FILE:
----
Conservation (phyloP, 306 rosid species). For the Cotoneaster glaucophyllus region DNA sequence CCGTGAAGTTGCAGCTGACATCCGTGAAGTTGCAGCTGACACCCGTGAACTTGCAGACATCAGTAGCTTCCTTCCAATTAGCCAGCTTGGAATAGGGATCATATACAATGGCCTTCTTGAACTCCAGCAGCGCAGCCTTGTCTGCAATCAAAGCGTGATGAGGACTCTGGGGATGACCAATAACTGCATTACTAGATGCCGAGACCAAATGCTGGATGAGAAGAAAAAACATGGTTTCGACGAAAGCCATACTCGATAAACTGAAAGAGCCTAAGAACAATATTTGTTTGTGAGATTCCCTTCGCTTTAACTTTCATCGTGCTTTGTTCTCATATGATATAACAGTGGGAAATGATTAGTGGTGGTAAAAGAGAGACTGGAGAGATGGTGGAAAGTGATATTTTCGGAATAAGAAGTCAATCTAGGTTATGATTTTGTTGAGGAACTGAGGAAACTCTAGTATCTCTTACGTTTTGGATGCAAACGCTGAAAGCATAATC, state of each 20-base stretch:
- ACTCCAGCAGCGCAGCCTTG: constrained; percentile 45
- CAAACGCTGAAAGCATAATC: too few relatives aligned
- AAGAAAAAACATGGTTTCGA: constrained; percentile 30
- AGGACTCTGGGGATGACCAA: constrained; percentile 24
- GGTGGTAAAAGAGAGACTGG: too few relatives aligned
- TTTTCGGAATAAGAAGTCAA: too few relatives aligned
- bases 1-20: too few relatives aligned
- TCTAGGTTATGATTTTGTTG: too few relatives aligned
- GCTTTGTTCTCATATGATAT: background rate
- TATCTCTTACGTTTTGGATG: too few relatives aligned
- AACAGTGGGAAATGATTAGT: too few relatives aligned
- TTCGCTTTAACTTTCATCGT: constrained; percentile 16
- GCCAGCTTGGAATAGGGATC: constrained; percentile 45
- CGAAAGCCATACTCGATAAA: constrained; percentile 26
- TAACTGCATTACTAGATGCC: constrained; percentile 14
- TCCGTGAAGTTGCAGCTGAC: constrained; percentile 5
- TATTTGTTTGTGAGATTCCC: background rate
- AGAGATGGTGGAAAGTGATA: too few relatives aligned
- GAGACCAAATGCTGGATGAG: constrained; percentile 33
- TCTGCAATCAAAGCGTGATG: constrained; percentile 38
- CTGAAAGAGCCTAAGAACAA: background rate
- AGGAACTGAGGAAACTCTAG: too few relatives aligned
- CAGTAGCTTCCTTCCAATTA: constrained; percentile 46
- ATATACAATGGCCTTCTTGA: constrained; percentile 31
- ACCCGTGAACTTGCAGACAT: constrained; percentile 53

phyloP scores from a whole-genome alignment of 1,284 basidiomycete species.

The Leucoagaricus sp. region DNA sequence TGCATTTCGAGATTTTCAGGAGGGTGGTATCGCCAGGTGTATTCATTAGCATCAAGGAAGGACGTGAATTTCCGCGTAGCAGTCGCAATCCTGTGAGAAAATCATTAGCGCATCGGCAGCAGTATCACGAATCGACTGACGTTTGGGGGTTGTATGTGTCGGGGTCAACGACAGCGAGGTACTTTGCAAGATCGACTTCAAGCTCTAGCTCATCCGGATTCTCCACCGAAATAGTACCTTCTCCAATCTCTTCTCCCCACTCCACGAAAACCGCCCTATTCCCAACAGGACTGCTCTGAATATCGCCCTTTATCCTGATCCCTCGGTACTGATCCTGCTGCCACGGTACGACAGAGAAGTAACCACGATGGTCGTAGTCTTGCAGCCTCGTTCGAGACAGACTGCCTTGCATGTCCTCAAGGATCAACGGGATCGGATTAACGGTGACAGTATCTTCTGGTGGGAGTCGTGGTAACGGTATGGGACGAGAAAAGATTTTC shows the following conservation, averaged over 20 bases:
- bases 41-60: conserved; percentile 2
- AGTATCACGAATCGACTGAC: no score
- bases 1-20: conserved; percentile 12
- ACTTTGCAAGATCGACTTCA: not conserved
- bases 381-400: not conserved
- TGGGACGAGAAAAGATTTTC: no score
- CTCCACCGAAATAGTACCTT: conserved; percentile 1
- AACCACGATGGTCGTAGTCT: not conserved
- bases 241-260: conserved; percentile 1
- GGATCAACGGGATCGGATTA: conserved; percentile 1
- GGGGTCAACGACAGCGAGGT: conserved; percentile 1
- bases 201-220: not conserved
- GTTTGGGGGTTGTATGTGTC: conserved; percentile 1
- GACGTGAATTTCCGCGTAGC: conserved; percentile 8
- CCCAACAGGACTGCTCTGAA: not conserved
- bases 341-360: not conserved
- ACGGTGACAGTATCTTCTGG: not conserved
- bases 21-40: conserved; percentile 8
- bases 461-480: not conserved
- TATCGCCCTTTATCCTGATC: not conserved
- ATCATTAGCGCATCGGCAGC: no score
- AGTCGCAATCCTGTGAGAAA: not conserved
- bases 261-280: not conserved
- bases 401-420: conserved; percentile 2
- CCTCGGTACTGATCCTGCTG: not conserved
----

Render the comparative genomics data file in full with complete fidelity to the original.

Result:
Conservation (phyloP, 306 rosid species). For the Cotoneaster glaucophyllus region DNA sequence CCGTGAAGTTGCAGCTGACATCCGTGAAGTTGCAGCTGACACCCGTGAACTTGCAGACATCAGTAGCTTCCTTCCAATTAGCCAGCTTGGAATAGGGATCATATACAATGGCCTTCTTGAACTCCAGCAGCGCAGCCTTGTCTGCAATCAAAGCGTGATGAGGACTCTGGGGATGACCAATAACTGCATTACTAGATGCCGAGACCAAATGCTGGATGAGAAGAAAAAACATGGTTTCGACGAAAGCCATACTCGATAAACTGAAAGAGCCTAAGAACAATATTTGTTTGTGAGATTCCCTTCGCTTTAACTTTCATCGTGCTTTGTTCTCATATGATATAACAGTGGGAAATGATTAGTGGTGGTAAAAGAGAGACTGGAGAGATGGTGGAAAGTGATATTTTCGGAATAAGAAGTCAATCTAGGTTATGATTTTGTTGAGGAACTGAGGAAACTCTAGTATCTCTTACGTTTTGGATGCAAACGCTGAAAGCATAATC, state of each 20-base stretch:
- ACTCCAGCAGCGCAGCCTTG: constrained; percentile 45
- CAAACGCTGAAAGCATAATC: too few relatives aligned
- AAGAAAAAACATGGTTTCGA: constrained; percentile 30
- AGGACTCTGGGGATGACCAA: constrained; percentile 24
- GGTGGTAAAAGAGAGACTGG: too few relatives aligned
- TTTTCGGAATAAGAAGTCAA: too few relatives aligned
- bases 1-20: too few relatives aligned
- TCTAGGTTATGATTTTGTTG: too few relatives aligned
- GCTTTGTTCTCATATGATAT: background rate
- TATCTCTTACGTTTTGGATG: too few relatives aligned
- AACAGTGGGAAATGATTAGT: too few relatives aligned
- TTCGCTTTAACTTTCATCGT: constrained; percentile 16
- GCCAGCTTGGAATAGGGATC: constrained; percentile 45
- CGAAAGCCATACTCGATAAA: constrained; percentile 26
- TAACTGCATTACTAGATGCC: constrained; percentile 14
- TCCGTGAAGTTGCAGCTGAC: constrained; percentile 5
- TATTTGTTTGTGAGATTCCC: background rate
- AGAGATGGTGGAAAGTGATA: too few relatives aligned
- GAGACCAAATGCTGGATGAG: constrained; percentile 33
- TCTGCAATCAAAGCGTGATG: constrained; percentile 38
- CTGAAAGAGCCTAAGAACAA: background rate
- AGGAACTGAGGAAACTCTAG: too few relatives aligned
- CAGTAGCTTCCTTCCAATTA: constrained; percentile 46
- ATATACAATGGCCTTCTTGA: constrained; percentile 31
- ACCCGTGAACTTGCAGACAT: constrained; percentile 53

phyloP scores from a whole-genome alignment of 1,284 basidiomycete species.

The Leucoagaricus sp. region DNA sequence TGCATTTCGAGATTTTCAGGAGGGTGGTATCGCCAGGTGTATTCATTAGCATCAAGGAAGGACGTGAATTTCCGCGTAGCAGTCGCAATCCTGTGAGAAAATCATTAGCGCATCGGCAGCAGTATCACGAATCGACTGACGTTTGGGGGTTGTATGTGTCGGGGTCAACGACAGCGAGGTACTTTGCAAGATCGACTTCAAGCTCTAGCTCATCCGGATTCTCCACCGAAATAGTACCTTCTCCAATCTCTTCTCCCCACTCCACGAAAACCGCCCTATTCCCAACAGGACTGCTCTGAATATCGCCCTTTATCCTGATCCCTCGGTACTGATCCTGCTGCCACGGTACGACAGAGAAGTAACCACGATGGTCGTAGTCTTGCAGCCTCGTTCGAGACAGACTGCCTTGCATGTCCTCAAGGATCAACGGGATCGGATTAACGGTGACAGTATCTTCTGGTGGGAGTCGTGGTAACGGTATGGGACGAGAAAAGATTTTC shows the following conservation, averaged over 20 bases:
- bases 41-60: conserved; percentile 2
- AGTATCACGAATCGACTGAC: no score
- bases 1-20: conserved; percentile 12
- ACTTTGCAAGATCGACTTCA: not conserved
- bases 381-400: not conserved
- TGGGACGAGAAAAGATTTTC: no score
- CTCCACCGAAATAGTACCTT: conserved; percentile 1
- AACCACGATGGTCGTAGTCT: not conserved
- bases 241-260: conserved; percentile 1
- GGATCAACGGGATCGGATTA: conserved; percentile 1
- GGGGTCAACGACAGCGAGGT: conserved; percentile 1
- bases 201-220: not conserved
- GTTTGGGGGTTGTATGTGTC: conserved; percentile 1
- GACGTGAATTTCCGCGTAGC: conserved; percentile 8
- CCCAACAGGACTGCTCTGAA: not conserved
- bases 341-360: not conserved
- ACGGTGACAGTATCTTCTGG: not conserved
- bases 21-40: conserved; percentile 8
- bases 461-480: not conserved
- TATCGCCCTTTATCCTGATC: not conserved
- ATCATTAGCGCATCGGCAGC: no score
- AGTCGCAATCCTGTGAGAAA: not conserved
- bases 261-280: not conserved
- bases 401-420: conserved; percentile 2
- CCTCGGTACTGATCCTGCTG: not conserved